Behind the scenes of the SCCA, a group of people collectively known as the Endurance Racing Board (ERB) have been not-so-privately working on SCCA’s newest program — team Endurance Racing, led by the previously announced plan to hold the first SCCA Endurance Team National Championship at Sebring in March of 2022.
Since that first announcement, the ERB has spent time exploring what works in these settings, who wants to participate, and what the feel and culture of SCCA Endurance Racing should be.
While a more formal set of rules and classing is coming soon, the following sections outline the culture that the SCCA is looking to establish in the program and set a baseline for what is to come.
The SCCA Endurance Racing program is built on the team concept, and SCCA’s unofficial motto of “fun with cars.” While budgets will vary between teams, it is important that the SCCA Endurance program is an inclusive activity. The program is geared to the notion of “bang for your buck” and the ability to pool resources with friends.
While rental seats will inevitably be available, the program is designed for a group of people or friends to work together, get a race car ready, and share that experience and cost to complete a goal — in this case, the race.
The ultimate goal of each SCCA Endurance race event is for all cars to finish. Of course, there is room to take the racing as serious as any team would like, but on-track contact, off-track conflicts, rule-bending, cheating and generally poor attitudes are counter to the goals of the program and won’t be tolerated.
All contact (yes, let’s get it out of the way — bump drafting is absolutely contact) will be investigated, with standard, significant penalties for avoidable incidents. For transparency, a list of standard penalty guidelines for common infractions as well as a list of penalties assessed will be published in advance. In other words, you’ll have a pretty good idea of a penalty before it’s even committed — so just don’t do it! Mistakes will happen, but we’re here to have fun and race cleanly.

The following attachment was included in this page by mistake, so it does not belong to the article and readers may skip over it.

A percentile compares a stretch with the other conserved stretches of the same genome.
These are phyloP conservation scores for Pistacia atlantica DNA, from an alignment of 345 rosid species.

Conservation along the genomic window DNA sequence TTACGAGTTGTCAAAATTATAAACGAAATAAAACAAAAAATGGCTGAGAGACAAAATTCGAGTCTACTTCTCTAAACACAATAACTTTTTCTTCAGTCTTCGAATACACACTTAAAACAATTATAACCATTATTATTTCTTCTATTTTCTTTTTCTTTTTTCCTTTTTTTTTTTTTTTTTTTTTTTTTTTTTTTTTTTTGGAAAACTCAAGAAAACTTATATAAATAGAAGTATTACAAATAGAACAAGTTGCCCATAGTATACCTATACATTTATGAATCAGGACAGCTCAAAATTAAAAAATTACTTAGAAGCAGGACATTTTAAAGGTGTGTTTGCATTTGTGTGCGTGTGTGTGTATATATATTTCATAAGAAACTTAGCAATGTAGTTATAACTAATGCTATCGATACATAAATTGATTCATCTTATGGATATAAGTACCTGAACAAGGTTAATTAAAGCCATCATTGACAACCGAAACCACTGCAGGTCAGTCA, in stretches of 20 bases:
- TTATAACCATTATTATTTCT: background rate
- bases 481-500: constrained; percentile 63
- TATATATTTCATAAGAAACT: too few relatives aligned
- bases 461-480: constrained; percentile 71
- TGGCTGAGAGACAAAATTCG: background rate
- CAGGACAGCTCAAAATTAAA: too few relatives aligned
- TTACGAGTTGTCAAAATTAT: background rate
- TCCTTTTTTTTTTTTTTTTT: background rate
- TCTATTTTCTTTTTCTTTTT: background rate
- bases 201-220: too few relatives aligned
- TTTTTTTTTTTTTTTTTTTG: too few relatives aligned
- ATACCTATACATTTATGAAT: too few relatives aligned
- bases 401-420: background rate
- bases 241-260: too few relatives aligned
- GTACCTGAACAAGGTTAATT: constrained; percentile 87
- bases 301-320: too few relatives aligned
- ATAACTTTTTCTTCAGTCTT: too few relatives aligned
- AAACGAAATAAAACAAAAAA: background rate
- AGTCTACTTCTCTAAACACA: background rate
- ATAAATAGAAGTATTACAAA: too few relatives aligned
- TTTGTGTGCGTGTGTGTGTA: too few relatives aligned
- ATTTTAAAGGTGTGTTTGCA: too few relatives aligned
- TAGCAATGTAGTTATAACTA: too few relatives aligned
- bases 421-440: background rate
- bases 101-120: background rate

A full ruleset is coming soon, but the car rules will follow the same guidelines. What we know as Touring 2 in the SCCA sprint racing world — E46 BMW M3s, C5-generation Corvettes, Mustangs and Camaros will be the top end; B-Spec and Spec Miata are poised to be popular examples of cars with less horsepower; and there will be lots of room to split the difference.
As always, cars will fit in a box, but the goal is to make the box large enough that your team can fit the pieces, parts and motor swaps in, in a way that fits your budget, dreams and ideas. The goal will not be a pro-racing style balance of performance where every car can run a lap time to the tenth of a second. Rather, the goal will be to give each team who invokes strategy, fuel mileage and execution the chance to earn the best finish they are capable of. This isn’t really a place for factory-built race cars; they have the rest of the world to use as a playground.
Obviously an SCCA competition license will qualify a racer. But the point of the program is also to introduce new people to racing with a lower barrier to entry. Experienced advanced-group track day and Track Night in America lappers could be eligible for a rookie license, which may come with some restrictions, but also some coaching and mentorship. Experienced racers from other motorsports organizations will also be welcome in the SCCA Endurance program.
The Final Guiding Lights
The ERB has determined that team execution, endurance, durability and consistency are more important than outright lap times. Because of the wide variety of vehicles and modifications, balance of performance is a secondary goal after safety, consistency, culture and atmosphere. Much of the rule book will rely on the intent of the words, rather than creative interpretations of words. SCCA event leads in charge of events will operate under the guidance of what is written in the Endurance Rules, but also have the ability to interpret the intent of those rules when needed.
In short, the ultimate goal is to provide a safe, fun and welcoming way to race with the SCCA and with your friends. The SCCA has accomplished exactly this in its Track Night in America and Time Trials programs, and now has the tools and the resources to bring this attitude to road racing. The SCCA Endurance Racing program will bring road racing to a wide variety of fun-seekers and competitive racers under one umbrella.